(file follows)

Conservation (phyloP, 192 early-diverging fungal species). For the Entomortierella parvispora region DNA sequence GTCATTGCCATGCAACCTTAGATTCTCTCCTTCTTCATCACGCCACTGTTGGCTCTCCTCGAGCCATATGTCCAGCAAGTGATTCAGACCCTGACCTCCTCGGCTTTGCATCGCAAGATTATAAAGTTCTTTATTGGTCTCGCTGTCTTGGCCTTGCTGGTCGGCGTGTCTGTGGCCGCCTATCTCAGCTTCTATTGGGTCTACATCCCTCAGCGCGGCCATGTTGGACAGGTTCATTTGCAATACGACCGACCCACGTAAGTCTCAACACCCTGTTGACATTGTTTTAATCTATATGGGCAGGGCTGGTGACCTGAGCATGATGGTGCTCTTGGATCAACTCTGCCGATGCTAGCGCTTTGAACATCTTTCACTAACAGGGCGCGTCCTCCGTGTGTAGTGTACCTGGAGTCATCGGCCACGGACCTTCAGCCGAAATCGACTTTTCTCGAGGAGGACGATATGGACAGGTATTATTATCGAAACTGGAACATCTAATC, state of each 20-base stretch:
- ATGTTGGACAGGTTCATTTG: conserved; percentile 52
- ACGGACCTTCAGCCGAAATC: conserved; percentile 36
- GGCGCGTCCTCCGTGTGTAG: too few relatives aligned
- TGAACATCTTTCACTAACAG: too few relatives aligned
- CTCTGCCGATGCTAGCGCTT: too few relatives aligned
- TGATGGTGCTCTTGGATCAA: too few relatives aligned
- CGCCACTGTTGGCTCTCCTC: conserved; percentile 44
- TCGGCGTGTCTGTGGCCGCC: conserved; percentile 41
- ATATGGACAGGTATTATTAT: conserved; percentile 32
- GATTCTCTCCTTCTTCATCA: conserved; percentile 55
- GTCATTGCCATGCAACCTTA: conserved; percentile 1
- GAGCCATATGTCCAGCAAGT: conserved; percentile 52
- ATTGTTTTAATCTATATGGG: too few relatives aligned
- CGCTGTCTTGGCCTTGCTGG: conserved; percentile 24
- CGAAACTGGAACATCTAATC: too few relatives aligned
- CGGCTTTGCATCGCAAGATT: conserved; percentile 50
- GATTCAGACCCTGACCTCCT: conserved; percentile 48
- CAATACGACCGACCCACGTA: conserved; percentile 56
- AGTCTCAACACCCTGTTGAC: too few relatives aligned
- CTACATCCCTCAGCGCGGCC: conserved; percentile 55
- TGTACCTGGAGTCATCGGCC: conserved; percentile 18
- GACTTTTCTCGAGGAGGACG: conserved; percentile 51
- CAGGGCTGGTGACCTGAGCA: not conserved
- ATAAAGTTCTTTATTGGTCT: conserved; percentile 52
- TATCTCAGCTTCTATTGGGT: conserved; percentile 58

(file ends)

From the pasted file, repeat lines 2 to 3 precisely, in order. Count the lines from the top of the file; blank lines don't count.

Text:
- ATGTTGGACAGGTTCATTTG: conserved; percentile 52
- ACGGACCTTCAGCCGAAATC: conserved; percentile 36